AP-LS Monthly E-News                                                     Facebook  |  Twitter  | LinkedIn

Welcome to the August 2017 
American Psychology-Law Society (AP-LS) E-Newsletter.

Our new monthly E-News provides information about activities, upcoming events, and resources to connect the psychology-law community.

AP-LS aspires to excel as a valuable, effective, and influential organization advancing the science of psychology-law and the translation of psychology-law knowledge into practice and policy.  

Our most recent - and final - full PDF Newsletter (Summer 2017) is available here.  We are appointing a new editor, who will take over the E-News and transition from the PDF Newsletters to the E-News, which will occur in August 2017.  In the period of transition from Jan through Aug 2017, Tess M.S. Neal, AP-LS Member-at-Large, is creating and sending the E-News.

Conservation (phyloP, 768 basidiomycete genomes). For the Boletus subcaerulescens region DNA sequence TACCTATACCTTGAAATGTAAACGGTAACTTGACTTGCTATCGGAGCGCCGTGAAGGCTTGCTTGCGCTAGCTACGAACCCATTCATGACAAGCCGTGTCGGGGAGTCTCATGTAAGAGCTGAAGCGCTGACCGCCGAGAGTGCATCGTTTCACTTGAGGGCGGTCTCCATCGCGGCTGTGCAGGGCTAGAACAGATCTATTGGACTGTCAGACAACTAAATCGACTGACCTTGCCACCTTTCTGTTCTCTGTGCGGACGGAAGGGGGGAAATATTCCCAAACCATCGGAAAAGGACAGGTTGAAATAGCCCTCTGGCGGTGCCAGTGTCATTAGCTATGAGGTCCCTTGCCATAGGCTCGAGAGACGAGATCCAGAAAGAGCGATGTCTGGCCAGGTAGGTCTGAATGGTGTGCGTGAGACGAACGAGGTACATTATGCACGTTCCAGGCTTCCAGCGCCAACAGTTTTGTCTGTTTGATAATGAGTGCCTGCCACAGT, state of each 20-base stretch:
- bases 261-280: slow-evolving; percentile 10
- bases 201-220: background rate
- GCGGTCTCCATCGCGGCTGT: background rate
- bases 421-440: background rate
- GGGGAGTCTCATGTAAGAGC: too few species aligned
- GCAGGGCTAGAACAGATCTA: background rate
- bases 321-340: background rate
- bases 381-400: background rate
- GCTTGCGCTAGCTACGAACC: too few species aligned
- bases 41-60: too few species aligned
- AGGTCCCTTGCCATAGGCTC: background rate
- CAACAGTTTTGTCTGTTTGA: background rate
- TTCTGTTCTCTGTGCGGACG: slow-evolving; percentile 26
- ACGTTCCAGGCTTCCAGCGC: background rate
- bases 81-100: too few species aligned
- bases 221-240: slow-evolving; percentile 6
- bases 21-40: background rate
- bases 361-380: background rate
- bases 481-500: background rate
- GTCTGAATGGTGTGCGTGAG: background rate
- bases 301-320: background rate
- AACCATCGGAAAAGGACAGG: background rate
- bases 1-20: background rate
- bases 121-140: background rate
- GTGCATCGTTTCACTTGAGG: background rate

PILOT GRANT PROGRAM WINNERS 

This year, we piloted a new grant program called the Funding Program to Enhance the Impact and Diversification of Psychology & Law Research.  The recipients of the grants are described below. Thanks to our Interdisciplinary and Research Grant committees for their innovative leadership, and to the reviewers who served on the review panels.


AP-LS awarded one large grant ($42,446) and two small grants ($3,775 and $5,000) through this program.  Details of the projects funded via the large and small grants are below.

Large Grant: Connecting Police Practitioners with Researchers: Developing a Law Enforcement Human-Subjects-Pool

PI: Kimberly McClure, Western Illinois University Co-PI: Joanne Kurt-Hilditch, Illinois Law Enforcement Training and Standards Board Executive Institute